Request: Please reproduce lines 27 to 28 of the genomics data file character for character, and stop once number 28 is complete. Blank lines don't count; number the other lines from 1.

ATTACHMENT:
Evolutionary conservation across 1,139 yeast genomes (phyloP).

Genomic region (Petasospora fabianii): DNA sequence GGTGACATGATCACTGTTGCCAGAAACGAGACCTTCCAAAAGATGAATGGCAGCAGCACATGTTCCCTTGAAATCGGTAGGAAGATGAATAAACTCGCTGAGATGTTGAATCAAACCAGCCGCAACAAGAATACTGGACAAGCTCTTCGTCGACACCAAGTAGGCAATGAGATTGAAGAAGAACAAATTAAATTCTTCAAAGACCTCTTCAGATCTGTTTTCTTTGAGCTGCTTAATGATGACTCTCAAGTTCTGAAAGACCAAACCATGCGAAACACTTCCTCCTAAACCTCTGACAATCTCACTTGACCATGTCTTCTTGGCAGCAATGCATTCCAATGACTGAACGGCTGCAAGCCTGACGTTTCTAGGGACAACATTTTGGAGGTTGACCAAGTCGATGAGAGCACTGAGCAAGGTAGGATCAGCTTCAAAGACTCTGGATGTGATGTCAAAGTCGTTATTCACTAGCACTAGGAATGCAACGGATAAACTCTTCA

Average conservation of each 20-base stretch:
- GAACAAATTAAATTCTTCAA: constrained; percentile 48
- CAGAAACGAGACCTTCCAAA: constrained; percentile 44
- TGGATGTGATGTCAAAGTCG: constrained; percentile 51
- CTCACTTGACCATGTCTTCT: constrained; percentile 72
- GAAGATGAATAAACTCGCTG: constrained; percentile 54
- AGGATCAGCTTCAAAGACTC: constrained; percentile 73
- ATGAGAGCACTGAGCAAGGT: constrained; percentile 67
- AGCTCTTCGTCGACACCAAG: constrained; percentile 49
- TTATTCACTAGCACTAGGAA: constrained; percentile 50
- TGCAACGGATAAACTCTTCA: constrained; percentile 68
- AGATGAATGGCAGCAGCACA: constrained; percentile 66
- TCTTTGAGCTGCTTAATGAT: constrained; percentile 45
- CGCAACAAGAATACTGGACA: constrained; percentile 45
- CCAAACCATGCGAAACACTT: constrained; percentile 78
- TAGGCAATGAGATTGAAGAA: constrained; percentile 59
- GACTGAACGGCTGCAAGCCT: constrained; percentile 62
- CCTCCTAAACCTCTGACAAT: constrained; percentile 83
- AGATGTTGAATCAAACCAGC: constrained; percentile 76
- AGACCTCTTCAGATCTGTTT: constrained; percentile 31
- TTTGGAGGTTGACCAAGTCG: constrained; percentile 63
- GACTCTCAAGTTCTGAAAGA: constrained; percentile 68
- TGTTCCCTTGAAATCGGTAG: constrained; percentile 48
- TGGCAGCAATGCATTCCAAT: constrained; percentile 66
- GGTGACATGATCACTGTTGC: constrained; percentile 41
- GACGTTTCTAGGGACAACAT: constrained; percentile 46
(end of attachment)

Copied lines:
- GGTGACATGATCACTGTTGC: constrained; percentile 41
- GACGTTTCTAGGGACAACAT: constrained; percentile 46